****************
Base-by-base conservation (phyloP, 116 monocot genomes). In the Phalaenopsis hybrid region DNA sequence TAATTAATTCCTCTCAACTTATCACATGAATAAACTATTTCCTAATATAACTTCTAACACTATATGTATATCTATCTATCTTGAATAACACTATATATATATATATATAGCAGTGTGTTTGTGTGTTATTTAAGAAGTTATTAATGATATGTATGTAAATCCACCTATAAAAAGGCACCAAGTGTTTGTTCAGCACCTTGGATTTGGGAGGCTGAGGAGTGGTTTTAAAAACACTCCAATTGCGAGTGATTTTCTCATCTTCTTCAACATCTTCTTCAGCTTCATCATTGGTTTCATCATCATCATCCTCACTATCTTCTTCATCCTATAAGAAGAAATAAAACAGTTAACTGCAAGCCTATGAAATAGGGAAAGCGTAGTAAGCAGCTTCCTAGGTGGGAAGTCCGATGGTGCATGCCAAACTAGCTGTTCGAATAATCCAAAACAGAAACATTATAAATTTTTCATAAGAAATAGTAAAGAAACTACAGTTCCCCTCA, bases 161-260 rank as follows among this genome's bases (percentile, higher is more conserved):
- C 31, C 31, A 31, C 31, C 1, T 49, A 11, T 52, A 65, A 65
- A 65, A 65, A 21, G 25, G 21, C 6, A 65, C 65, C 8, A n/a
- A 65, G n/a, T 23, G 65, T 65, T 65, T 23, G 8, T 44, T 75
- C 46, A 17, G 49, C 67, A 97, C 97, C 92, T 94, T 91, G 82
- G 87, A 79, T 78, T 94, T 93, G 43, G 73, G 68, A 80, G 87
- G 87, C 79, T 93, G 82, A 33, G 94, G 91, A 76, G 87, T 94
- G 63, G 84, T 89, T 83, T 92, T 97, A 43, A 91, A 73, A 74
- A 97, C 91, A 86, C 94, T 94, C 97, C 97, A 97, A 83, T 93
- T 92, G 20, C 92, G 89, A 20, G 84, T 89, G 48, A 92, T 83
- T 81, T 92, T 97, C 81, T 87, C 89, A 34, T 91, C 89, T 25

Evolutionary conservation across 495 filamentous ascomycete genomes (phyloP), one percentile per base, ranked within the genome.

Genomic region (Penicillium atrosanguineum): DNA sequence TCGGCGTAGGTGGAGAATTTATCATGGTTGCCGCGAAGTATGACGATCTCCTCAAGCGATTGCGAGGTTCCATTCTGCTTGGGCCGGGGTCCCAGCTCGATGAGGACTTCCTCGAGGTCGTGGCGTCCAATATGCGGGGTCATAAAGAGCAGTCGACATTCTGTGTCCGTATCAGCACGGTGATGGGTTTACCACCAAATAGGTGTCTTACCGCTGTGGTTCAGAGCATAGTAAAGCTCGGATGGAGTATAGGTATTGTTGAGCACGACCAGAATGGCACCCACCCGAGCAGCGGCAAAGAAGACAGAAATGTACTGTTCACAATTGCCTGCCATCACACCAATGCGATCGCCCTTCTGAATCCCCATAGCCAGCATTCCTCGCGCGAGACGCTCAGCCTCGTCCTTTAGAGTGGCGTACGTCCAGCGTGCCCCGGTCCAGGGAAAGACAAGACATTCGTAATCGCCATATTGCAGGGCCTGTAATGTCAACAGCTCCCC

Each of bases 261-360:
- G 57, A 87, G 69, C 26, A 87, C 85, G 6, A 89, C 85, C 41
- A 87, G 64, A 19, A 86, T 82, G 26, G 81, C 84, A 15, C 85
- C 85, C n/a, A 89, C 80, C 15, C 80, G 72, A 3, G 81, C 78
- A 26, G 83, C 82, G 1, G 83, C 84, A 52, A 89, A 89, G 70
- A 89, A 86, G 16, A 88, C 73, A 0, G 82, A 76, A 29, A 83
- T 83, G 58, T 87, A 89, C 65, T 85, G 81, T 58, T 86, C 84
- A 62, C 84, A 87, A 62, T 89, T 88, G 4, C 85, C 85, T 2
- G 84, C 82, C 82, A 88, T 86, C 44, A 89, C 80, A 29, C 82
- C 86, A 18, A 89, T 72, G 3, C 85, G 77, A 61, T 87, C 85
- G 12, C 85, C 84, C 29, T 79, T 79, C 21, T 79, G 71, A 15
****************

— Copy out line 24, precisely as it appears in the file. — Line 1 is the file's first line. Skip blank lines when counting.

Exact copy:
- G 12, C 85, C 84, C 29, T 79, T 79, C 21, T 79, G 71, A 15